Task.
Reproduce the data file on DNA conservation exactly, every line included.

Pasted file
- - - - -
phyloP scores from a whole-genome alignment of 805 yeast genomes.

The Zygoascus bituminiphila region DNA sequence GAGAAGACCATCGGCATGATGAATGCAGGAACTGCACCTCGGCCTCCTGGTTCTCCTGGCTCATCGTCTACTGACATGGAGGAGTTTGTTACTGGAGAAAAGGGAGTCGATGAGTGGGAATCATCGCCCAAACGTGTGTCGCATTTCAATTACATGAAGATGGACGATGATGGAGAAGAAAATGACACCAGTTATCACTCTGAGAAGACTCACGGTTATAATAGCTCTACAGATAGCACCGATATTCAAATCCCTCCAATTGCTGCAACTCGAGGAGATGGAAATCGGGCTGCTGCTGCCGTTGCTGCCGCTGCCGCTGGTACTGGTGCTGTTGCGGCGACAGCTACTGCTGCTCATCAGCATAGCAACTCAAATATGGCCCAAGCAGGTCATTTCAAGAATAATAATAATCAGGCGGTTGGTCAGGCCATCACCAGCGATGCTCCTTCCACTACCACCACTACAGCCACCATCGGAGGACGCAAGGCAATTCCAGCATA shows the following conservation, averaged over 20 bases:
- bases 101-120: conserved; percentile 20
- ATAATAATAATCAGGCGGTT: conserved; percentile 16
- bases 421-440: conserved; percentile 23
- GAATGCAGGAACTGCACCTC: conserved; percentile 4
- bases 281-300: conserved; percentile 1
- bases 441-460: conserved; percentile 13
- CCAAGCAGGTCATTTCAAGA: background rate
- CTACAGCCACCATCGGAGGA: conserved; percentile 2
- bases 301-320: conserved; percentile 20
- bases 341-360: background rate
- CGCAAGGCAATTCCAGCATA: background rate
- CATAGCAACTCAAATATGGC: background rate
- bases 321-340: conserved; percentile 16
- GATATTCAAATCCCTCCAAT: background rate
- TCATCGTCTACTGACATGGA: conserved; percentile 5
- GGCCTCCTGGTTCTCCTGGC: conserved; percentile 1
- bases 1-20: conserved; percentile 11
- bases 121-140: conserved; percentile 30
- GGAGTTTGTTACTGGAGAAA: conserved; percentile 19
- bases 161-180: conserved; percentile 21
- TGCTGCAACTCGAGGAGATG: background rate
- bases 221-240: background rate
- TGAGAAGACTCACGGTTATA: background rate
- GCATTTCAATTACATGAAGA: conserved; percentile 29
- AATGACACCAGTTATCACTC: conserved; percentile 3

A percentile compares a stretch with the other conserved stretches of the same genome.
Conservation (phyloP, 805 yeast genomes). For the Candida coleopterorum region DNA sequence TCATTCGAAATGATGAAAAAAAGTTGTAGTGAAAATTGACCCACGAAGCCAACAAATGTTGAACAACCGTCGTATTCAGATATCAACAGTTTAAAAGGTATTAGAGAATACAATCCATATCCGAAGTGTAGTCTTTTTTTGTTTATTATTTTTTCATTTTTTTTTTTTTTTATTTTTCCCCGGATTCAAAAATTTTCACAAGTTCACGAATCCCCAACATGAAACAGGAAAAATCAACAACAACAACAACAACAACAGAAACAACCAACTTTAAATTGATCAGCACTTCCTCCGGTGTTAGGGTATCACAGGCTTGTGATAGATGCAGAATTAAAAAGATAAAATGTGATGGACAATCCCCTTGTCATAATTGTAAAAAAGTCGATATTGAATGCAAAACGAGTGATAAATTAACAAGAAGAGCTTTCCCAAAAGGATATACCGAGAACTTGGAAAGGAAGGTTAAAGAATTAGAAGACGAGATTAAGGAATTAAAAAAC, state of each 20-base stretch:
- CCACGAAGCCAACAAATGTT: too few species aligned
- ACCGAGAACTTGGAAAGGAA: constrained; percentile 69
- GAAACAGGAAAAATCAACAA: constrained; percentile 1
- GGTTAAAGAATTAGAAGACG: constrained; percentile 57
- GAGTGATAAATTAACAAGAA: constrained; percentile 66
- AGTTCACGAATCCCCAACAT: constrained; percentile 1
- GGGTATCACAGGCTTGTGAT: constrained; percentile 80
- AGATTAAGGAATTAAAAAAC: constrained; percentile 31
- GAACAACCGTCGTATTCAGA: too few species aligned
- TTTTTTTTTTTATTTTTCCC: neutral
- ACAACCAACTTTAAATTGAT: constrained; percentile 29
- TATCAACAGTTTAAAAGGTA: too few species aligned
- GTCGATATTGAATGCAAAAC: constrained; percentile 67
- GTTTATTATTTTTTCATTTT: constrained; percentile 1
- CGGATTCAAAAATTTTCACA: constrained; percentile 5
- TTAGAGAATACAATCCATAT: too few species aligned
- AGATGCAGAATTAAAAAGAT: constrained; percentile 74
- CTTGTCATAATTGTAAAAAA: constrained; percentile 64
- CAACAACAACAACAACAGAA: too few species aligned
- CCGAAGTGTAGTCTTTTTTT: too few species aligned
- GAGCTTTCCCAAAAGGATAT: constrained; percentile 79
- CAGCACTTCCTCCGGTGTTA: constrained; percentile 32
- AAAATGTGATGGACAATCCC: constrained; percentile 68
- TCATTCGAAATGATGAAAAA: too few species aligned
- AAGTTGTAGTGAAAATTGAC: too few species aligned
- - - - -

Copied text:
phyloP scores from a whole-genome alignment of 805 yeast genomes.

The Zygoascus bituminiphila region DNA sequence GAGAAGACCATCGGCATGATGAATGCAGGAACTGCACCTCGGCCTCCTGGTTCTCCTGGCTCATCGTCTACTGACATGGAGGAGTTTGTTACTGGAGAAAAGGGAGTCGATGAGTGGGAATCATCGCCCAAACGTGTGTCGCATTTCAATTACATGAAGATGGACGATGATGGAGAAGAAAATGACACCAGTTATCACTCTGAGAAGACTCACGGTTATAATAGCTCTACAGATAGCACCGATATTCAAATCCCTCCAATTGCTGCAACTCGAGGAGATGGAAATCGGGCTGCTGCTGCCGTTGCTGCCGCTGCCGCTGGTACTGGTGCTGTTGCGGCGACAGCTACTGCTGCTCATCAGCATAGCAACTCAAATATGGCCCAAGCAGGTCATTTCAAGAATAATAATAATCAGGCGGTTGGTCAGGCCATCACCAGCGATGCTCCTTCCACTACCACCACTACAGCCACCATCGGAGGACGCAAGGCAATTCCAGCATA shows the following conservation, averaged over 20 bases:
- bases 101-120: conserved; percentile 20
- ATAATAATAATCAGGCGGTT: conserved; percentile 16
- bases 421-440: conserved; percentile 23
- GAATGCAGGAACTGCACCTC: conserved; percentile 4
- bases 281-300: conserved; percentile 1
- bases 441-460: conserved; percentile 13
- CCAAGCAGGTCATTTCAAGA: background rate
- CTACAGCCACCATCGGAGGA: conserved; percentile 2
- bases 301-320: conserved; percentile 20
- bases 341-360: background rate
- CGCAAGGCAATTCCAGCATA: background rate
- CATAGCAACTCAAATATGGC: background rate
- bases 321-340: conserved; percentile 16
- GATATTCAAATCCCTCCAAT: background rate
- TCATCGTCTACTGACATGGA: conserved; percentile 5
- GGCCTCCTGGTTCTCCTGGC: conserved; percentile 1
- bases 1-20: conserved; percentile 11
- bases 121-140: conserved; percentile 30
- GGAGTTTGTTACTGGAGAAA: conserved; percentile 19
- bases 161-180: conserved; percentile 21
- TGCTGCAACTCGAGGAGATG: background rate
- bases 221-240: background rate
- TGAGAAGACTCACGGTTATA: background rate
- GCATTTCAATTACATGAAGA: conserved; percentile 29
- AATGACACCAGTTATCACTC: conserved; percentile 3

A percentile compares a stretch with the other conserved stretches of the same genome.
Conservation (phyloP, 805 yeast genomes). For the Candida coleopterorum region DNA sequence TCATTCGAAATGATGAAAAAAAGTTGTAGTGAAAATTGACCCACGAAGCCAACAAATGTTGAACAACCGTCGTATTCAGATATCAACAGTTTAAAAGGTATTAGAGAATACAATCCATATCCGAAGTGTAGTCTTTTTTTGTTTATTATTTTTTCATTTTTTTTTTTTTTTATTTTTCCCCGGATTCAAAAATTTTCACAAGTTCACGAATCCCCAACATGAAACAGGAAAAATCAACAACAACAACAACAACAACAGAAACAACCAACTTTAAATTGATCAGCACTTCCTCCGGTGTTAGGGTATCACAGGCTTGTGATAGATGCAGAATTAAAAAGATAAAATGTGATGGACAATCCCCTTGTCATAATTGTAAAAAAGTCGATATTGAATGCAAAACGAGTGATAAATTAACAAGAAGAGCTTTCCCAAAAGGATATACCGAGAACTTGGAAAGGAAGGTTAAAGAATTAGAAGACGAGATTAAGGAATTAAAAAAC, state of each 20-base stretch:
- CCACGAAGCCAACAAATGTT: too few species aligned
- ACCGAGAACTTGGAAAGGAA: constrained; percentile 69
- GAAACAGGAAAAATCAACAA: constrained; percentile 1
- GGTTAAAGAATTAGAAGACG: constrained; percentile 57
- GAGTGATAAATTAACAAGAA: constrained; percentile 66
- AGTTCACGAATCCCCAACAT: constrained; percentile 1
- GGGTATCACAGGCTTGTGAT: constrained; percentile 80
- AGATTAAGGAATTAAAAAAC: constrained; percentile 31
- GAACAACCGTCGTATTCAGA: too few species aligned
- TTTTTTTTTTTATTTTTCCC: neutral
- ACAACCAACTTTAAATTGAT: constrained; percentile 29
- TATCAACAGTTTAAAAGGTA: too few species aligned
- GTCGATATTGAATGCAAAAC: constrained; percentile 67
- GTTTATTATTTTTTCATTTT: constrained; percentile 1
- CGGATTCAAAAATTTTCACA: constrained; percentile 5
- TTAGAGAATACAATCCATAT: too few species aligned
- AGATGCAGAATTAAAAAGAT: constrained; percentile 74
- CTTGTCATAATTGTAAAAAA: constrained; percentile 64
- CAACAACAACAACAACAGAA: too few species aligned
- CCGAAGTGTAGTCTTTTTTT: too few species aligned
- GAGCTTTCCCAAAAGGATAT: constrained; percentile 79
- CAGCACTTCCTCCGGTGTTA: constrained; percentile 32
- AAAATGTGATGGACAATCCC: constrained; percentile 68
- TCATTCGAAATGATGAAAAA: too few species aligned
- AAGTTGTAGTGAAAATTGAC: too few species aligned